Army General Alexander Dvornikov, the commander of Russia's Southern Military District, has been named as theater commander of Russia's military campaign in Ukraine, according to a US official and a European official.

Dvornikov, 60, was the first commander of Russia's military operations in Syria, after Putin sent troops there in September 2015 to back the government of Syrian President Bashar al-Assad.

During Dvornikov's command in Syria from September 2015 to June 2016, Russian aircraft backed the Assad regime and its allies as they laid siege to rebel-held eastern Aleppo, bombarding densely populated neighborhoods and causing major civilian casualties. The city fell to Syrian government forces in December 2016.

From 2000 to 2003 Dvornikov served in Russia's lengthy pacification campaign in the north Caucasus, including the Second Chechen War, which left the regional capital of Chechnya, Grozny, in ruins.

Russian forces have used a similarly heavy-handed approach in parts of Ukraine, striking residential buildings in major cities and demolishing much of the Ukrainian port city of Mariupol.

Dvornikov was awarded the title of "Hero the Russian Federation" by the Kremlin in March 2016 for his services.

The appointment of a new overall commander to lead Russia's war in Ukraine appears to be an effort to remedy another problem that has hampered Russian forces: lack of coordination.

Read more about the general here and watch retired Lt. Gen. James Marks, a CNN military analyst, explain the next phase of the war:

4:35 p.m. ET, April 11, 2022

EU's top diplomat calls Ukraine war a "big failure" for Russia 

From CNN’s James Frater in Brussels and Jorge Engels in London 

Workers load a destroyed Russian tank onto a platform in the village of Andriyivka, near Kyiv, Ukraine, on April 11.
Workers load a destroyed Russian tank onto a platform in the village of Andriyivka, near Kyiv, Ukraine, on April 11. (Efrem Lukatsky/AP)

The European Union’s top diplomat said Monday that Russia’s invasion of Ukraine was a “big failure of the Russian army.”  

“They tried to conquer Kyiv, and they have been rejected. Now they have abandoned Kyiv, they see that it's impossible for them to take the capital,” EU’s foreign policy chief Josep Borrell said at a news conference in Luxembourg.  

“They are regrouping their troops in the east and Ukrainians are very much convinced that they are going to launch a big offensive in the Donbas nearby their logistic bases,” he said. 

Borrell also characterized the invasion as a “horror.”  

“What the Russian army left behind is civilians killed, cities destroyed, indiscriminate bombing, like the one that we see on the railway station [in Kramatorsk]. We are very much worried by the human consequences of this war," he added.   

Borrell also said “nothing is off the table” when it came to new sanctions against Russia, including oil and gas, but that no decision had been taken Monday. 

“It's easy for some member states that are not using Russian gas to say that they are ready to not use Russian gas, but for others which are heavily dependent is not so easy,” said Borrell. 

He added that EU member states continue discussing how to implement the sanctions and how to avoid “loopholes.” 

Borrell also spoke about the growing issue of global food security and said the Kremlin was “actively shifting the blame.”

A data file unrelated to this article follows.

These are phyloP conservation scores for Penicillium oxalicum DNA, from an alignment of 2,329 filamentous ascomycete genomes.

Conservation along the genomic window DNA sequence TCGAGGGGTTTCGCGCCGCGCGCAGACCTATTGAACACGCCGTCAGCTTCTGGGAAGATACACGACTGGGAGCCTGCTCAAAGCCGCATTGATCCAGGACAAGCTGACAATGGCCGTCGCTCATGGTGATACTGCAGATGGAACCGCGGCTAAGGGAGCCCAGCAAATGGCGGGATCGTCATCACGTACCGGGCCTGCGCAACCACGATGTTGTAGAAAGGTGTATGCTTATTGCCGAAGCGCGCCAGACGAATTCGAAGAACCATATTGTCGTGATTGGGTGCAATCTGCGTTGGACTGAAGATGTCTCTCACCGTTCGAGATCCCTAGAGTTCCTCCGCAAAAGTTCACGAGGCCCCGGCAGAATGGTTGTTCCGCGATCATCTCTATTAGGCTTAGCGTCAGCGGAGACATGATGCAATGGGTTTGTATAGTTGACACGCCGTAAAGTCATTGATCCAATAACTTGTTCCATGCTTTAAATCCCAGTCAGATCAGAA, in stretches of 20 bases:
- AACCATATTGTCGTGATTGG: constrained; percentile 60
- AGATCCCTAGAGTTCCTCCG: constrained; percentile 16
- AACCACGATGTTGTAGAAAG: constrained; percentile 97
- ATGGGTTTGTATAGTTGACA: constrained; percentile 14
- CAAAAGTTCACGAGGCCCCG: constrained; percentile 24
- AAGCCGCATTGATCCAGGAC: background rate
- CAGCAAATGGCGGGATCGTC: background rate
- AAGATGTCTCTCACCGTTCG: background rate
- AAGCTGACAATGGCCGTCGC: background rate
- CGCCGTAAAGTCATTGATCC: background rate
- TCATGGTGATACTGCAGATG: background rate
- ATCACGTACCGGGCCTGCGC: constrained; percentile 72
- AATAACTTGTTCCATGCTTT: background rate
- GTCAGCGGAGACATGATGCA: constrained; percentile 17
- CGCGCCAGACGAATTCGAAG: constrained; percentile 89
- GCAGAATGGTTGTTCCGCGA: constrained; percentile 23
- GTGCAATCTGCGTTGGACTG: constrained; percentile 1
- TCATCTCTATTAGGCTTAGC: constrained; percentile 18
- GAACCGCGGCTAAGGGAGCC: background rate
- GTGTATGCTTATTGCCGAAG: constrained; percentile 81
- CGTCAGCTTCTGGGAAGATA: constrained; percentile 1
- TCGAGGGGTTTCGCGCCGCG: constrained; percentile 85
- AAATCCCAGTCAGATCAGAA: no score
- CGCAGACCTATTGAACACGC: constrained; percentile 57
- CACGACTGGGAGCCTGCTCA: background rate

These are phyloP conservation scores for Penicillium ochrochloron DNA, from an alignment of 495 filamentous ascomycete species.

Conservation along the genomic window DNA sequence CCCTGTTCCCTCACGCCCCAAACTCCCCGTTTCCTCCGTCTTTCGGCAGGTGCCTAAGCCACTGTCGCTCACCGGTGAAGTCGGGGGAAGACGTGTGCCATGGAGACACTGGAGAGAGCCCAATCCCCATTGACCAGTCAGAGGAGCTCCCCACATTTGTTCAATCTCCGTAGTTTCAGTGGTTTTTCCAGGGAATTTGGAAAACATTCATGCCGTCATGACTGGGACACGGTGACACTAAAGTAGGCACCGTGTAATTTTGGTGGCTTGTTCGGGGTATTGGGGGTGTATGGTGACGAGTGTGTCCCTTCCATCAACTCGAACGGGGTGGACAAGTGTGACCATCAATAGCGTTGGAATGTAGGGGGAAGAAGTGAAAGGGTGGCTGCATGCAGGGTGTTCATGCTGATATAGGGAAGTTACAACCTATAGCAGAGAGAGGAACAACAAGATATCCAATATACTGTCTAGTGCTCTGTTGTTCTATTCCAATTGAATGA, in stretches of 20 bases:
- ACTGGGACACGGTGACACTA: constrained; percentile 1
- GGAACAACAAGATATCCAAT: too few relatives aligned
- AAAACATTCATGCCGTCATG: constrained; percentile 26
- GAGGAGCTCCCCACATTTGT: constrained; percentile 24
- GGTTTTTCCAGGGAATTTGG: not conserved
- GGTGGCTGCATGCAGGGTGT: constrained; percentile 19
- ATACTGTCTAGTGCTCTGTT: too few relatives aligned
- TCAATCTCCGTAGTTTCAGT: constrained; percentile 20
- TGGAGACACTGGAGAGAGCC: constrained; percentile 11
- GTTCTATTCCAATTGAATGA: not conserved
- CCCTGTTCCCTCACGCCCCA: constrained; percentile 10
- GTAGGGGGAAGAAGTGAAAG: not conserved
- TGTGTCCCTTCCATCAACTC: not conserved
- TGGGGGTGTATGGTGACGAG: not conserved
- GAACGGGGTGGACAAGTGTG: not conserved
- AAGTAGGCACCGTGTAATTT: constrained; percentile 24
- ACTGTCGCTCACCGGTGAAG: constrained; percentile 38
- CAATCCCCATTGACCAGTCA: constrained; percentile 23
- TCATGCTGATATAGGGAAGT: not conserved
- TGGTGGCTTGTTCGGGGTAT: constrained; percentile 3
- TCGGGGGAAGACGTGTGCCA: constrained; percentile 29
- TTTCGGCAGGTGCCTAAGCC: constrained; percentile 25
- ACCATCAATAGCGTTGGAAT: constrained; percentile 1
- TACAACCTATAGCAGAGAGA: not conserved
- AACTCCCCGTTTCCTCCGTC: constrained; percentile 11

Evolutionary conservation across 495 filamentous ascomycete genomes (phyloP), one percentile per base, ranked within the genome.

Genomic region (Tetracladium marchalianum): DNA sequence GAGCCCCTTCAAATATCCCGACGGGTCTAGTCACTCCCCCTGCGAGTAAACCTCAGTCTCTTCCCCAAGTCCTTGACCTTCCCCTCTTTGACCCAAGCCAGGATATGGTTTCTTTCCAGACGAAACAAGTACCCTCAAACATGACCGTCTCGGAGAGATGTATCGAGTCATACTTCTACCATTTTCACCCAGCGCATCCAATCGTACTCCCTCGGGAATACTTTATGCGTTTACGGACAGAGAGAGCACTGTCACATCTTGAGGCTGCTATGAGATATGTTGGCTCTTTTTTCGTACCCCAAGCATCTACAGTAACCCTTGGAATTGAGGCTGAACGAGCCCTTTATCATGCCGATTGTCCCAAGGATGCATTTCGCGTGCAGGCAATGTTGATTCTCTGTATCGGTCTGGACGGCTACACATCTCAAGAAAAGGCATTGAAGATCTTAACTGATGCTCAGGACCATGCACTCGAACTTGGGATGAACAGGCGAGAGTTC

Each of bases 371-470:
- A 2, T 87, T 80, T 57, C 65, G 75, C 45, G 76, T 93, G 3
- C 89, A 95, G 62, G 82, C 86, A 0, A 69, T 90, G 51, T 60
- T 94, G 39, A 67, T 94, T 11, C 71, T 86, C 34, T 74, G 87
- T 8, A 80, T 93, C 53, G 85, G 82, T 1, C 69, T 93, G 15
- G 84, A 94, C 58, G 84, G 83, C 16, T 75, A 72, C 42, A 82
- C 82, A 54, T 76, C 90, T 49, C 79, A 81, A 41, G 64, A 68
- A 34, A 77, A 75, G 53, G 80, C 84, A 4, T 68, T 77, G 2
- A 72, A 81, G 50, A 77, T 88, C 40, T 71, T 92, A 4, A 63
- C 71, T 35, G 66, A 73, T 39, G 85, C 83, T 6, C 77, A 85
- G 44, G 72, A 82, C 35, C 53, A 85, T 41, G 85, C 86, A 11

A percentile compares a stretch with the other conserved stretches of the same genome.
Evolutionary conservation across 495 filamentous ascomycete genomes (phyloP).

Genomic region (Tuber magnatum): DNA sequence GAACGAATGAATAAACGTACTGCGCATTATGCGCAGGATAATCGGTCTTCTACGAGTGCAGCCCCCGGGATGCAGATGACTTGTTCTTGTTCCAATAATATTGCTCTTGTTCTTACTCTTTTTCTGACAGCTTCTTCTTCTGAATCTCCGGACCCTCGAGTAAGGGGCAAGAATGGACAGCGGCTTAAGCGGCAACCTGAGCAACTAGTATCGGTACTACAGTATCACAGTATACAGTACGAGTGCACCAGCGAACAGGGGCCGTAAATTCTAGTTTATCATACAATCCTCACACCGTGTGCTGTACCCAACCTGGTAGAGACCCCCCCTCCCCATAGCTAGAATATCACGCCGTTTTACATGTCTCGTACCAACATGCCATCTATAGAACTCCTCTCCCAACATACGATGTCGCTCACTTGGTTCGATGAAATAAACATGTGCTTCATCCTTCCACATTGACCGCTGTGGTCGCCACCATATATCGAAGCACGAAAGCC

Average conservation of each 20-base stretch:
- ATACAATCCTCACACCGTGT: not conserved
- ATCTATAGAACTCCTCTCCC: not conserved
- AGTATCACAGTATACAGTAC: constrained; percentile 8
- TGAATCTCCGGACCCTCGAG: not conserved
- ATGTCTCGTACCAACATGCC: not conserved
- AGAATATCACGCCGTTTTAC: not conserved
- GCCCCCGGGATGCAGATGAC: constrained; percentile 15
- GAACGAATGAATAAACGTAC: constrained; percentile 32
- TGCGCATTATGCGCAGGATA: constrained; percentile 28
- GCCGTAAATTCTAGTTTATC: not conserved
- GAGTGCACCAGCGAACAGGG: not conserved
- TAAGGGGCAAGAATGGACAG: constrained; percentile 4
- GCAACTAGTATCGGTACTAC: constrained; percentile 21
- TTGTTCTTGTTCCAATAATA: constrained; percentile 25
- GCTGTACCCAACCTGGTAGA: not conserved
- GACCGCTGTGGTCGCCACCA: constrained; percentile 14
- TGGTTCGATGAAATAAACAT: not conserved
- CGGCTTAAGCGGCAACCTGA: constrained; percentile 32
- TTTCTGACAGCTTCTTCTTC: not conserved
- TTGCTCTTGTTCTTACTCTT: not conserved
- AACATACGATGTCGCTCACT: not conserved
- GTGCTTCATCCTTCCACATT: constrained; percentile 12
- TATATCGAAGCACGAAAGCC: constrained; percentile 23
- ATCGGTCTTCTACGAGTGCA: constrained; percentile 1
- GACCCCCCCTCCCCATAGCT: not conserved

“Russians are making the sanctions responsible for the food scarcity and rising prices when it is not sanctions. It is Russia sowing bombs on Ukraine fields, and Russian warships blockading ... ships full of wheat that cannot go out of the Ukrainian harbors,” said Borrell. 

“They are bombing Ukrainian cities and provoking hunger in the world,” he added. 


2:45 p.m. ET, April 11, 2022

US planning latest Ukrainian security package tailored to war's new front, defense officials say

From CNN's Barbara Starr

The US and Ukraine are in intensive discussions about a new round of security assistance tailored to combat a stepped-up Russian campaign in eastern and southern Ukraine, where the terrain is different than the war's earlier main front, according to multiple US defense officials. 

The package being put together may center around more drones and Javelin anti-tank weapons — which the US has previously provided to Ukraine. This is in part because Ukraine already has these kinds of weapons in its inventory and can use them quickly, one official said. 

The US is also talking to partners and allies in Europe to see what additional long range air defense systems, tanks, armor, and artillery they might be able to provide Ukraine from their own inventories.

Those discussions are particularly urgent because the terrain in the south and eastern portions of Ukraine is different than the initial phase, which took place to some extent in wooded areas north of Kyiv where Ukraine's forces succeeded with ambush tactics.

Now, along the new eastern and southern fronts, the Ukrainians need is for heavier weapons, such as armor and artillery, the officials said. 

"It is much more open and lends itself to armor mechanized offensive operations on both sides," Gen. Mark Milley, chairman of the Joint Chiefs of Staff, told a Senate panel last week. 

US systems are not in the Ukrainian inventory, so finding partners and allies willing to contribute is a key priority. Part of the negotiations include discussion of the US replacing the partners' provisions with possibly more advanced systems. 

Ukraine still wants to get fighter jets, the officials said, but the US remains opposed to facilitating any such transfer. 

The Defense Department has said that Russia’s refocus to the Donbas region has not affected the ability to get security assistance from the US to Ukraine.

“Eight to 10 flights a day are coming into the region, not just from the United States but from other nations as well,” Pentagon press secretary John Kirby said at a briefing Monday.

“In some cases, stuff coming from the United States takes no more than four to six days from the time the president authorizes drawdown authority to it gets into the hands of the Ukrainians," he said.

CNN's Michael Conte contributed reporting to this post.